Metrolink is testing new technology that would automatically stop or slow down trains during earthquakes, officials announced Thursday.

Currently, the Metrolink earthquake warning system sends automated messages to Metrolink crews to begin slowing or stopping the train.

The upgraded technology will work faster, automatically applying the brakes.

The system knows when there’s an earthquake from the USGS-operated ShakeAlert, an earthquake early warning system that provides data within seconds of an earthquake being detected.

An alert indicates that an earthquake has begun and shaking is expected.

Metrolink’s system then automatically processes the ShakeAlert data and sends messages to trains in the impacted area based on the magnitude of the earthquake.

“The combination of ShakeAlert and PTC is a true game-changer for Metrolink,” Metrolink CEO Darren Kettle said in a news release. “This latest advancement is a reflection of Metrolink’s on-going leadership in system safety and an important milestone in our commitment to protecting our riders, workers and infrastructure.”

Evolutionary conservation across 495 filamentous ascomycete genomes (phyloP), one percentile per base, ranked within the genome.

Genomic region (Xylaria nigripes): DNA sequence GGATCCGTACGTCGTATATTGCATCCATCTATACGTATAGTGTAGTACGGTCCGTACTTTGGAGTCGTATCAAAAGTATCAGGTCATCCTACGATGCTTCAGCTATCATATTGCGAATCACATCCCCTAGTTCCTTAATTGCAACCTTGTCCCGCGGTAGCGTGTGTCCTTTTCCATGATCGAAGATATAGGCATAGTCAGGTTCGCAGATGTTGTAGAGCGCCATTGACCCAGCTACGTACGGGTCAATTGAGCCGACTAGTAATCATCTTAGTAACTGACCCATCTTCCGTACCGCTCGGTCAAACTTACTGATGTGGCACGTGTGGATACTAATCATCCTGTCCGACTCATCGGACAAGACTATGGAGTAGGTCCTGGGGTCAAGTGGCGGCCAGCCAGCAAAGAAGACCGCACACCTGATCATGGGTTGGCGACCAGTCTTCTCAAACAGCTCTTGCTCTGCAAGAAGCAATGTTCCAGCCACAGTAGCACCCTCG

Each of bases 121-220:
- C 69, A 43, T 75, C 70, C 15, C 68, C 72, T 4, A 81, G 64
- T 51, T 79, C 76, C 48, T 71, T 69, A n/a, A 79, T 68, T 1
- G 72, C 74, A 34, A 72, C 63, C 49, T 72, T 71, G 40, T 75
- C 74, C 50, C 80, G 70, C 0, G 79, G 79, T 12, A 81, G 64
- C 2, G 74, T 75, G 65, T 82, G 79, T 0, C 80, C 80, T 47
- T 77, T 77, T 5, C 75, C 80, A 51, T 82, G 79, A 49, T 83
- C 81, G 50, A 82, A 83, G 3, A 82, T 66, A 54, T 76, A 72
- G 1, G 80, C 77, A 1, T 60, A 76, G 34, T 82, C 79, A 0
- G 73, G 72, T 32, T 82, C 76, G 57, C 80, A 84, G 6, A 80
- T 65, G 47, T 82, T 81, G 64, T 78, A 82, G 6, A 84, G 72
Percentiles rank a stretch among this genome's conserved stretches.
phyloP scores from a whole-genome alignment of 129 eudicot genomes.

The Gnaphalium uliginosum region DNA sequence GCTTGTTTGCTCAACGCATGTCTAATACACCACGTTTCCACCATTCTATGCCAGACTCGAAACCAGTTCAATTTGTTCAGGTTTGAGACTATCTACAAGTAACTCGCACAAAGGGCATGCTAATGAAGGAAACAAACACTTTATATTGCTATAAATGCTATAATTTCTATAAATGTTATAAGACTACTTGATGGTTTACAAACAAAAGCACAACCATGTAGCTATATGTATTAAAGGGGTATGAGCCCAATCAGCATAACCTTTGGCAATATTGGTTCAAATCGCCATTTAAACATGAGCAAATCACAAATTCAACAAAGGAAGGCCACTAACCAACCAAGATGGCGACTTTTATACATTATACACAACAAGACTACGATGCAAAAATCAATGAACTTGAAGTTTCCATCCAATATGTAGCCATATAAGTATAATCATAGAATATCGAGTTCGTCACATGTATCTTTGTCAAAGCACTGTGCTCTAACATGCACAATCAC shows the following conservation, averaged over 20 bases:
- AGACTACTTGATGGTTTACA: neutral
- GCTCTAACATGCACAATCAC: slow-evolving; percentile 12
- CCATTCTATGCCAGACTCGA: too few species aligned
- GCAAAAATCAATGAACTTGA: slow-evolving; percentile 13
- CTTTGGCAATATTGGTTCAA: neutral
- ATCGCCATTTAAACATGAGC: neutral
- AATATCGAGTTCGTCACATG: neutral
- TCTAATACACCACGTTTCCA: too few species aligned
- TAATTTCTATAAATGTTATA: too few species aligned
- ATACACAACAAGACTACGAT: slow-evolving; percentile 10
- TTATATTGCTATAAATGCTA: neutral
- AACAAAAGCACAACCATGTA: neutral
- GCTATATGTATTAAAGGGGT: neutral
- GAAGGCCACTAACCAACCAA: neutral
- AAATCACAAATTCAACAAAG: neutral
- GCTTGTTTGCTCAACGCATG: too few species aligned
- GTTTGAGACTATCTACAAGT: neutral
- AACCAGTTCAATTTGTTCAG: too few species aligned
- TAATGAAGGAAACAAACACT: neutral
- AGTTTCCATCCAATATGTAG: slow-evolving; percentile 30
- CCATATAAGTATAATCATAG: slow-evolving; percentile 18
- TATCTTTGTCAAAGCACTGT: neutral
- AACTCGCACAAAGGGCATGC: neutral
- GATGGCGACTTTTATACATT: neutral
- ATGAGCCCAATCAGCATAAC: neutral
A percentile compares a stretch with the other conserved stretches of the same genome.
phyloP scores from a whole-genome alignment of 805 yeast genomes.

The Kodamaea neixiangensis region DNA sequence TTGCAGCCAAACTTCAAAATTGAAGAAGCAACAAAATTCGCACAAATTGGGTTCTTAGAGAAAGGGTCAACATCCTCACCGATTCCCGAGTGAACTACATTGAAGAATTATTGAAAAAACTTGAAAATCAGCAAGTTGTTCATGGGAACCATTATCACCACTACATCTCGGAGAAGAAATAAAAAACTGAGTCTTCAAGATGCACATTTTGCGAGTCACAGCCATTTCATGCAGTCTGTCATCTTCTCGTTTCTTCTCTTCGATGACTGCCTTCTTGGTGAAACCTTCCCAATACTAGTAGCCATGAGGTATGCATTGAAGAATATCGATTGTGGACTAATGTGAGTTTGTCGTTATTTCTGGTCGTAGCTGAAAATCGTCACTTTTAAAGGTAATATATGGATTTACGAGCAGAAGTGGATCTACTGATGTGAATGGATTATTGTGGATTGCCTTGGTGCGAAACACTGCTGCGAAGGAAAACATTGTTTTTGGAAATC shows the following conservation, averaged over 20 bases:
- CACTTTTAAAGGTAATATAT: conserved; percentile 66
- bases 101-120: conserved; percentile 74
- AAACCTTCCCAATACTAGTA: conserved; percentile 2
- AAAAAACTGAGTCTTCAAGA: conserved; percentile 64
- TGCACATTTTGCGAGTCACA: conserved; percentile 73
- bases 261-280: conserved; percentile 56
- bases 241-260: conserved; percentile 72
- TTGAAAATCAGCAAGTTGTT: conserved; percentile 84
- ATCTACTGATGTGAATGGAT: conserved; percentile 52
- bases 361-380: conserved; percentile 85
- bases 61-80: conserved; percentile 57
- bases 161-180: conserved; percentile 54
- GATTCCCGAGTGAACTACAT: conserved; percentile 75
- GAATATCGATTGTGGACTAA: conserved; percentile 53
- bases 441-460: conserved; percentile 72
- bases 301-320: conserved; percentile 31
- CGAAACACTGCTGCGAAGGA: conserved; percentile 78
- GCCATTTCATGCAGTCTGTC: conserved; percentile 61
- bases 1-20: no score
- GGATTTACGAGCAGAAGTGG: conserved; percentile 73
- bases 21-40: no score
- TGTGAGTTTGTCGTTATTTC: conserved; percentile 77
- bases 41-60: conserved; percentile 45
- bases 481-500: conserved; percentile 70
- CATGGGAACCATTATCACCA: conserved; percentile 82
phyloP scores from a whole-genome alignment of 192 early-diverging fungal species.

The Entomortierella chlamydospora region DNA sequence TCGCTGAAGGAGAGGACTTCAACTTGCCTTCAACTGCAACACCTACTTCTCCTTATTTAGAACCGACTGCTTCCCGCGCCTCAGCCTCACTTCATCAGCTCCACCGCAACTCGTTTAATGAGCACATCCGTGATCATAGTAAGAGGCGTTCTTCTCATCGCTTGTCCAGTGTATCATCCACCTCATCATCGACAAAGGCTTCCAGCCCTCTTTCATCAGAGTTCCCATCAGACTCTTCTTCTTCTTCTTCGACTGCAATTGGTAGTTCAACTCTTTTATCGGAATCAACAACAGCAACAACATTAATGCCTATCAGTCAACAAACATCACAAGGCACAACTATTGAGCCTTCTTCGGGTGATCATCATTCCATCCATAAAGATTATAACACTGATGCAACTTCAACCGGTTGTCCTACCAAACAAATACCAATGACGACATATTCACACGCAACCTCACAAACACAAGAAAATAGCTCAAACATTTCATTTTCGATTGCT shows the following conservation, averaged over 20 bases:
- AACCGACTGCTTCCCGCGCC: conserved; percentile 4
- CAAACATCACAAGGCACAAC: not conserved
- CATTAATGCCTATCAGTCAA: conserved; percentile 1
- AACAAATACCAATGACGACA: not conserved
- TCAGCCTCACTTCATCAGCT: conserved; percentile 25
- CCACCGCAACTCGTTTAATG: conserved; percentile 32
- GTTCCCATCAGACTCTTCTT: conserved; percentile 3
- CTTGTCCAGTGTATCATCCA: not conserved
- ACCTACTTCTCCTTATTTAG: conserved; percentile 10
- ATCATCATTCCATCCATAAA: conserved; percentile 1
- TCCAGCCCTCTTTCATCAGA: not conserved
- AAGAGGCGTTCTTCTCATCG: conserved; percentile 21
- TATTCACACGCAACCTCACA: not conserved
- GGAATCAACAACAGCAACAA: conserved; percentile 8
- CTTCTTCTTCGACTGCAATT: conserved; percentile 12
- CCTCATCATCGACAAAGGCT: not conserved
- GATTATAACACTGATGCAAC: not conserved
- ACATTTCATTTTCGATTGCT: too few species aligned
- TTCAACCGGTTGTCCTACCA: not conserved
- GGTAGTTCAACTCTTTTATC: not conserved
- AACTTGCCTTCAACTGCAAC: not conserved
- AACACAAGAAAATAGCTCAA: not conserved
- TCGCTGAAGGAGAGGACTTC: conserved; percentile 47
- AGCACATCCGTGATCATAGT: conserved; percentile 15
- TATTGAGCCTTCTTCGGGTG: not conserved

The system will also help with inspections of the rail network to resume services after the earthquake.

The new technology rollout is currently being tested along Metrolink’s 91/Perris Valley Line between Riverside and Perris.

“After the pilot phase on the Perris Valley Line, staff will evaluate its performance for potential expansion across the Metrolink system,” Metrolink officials said.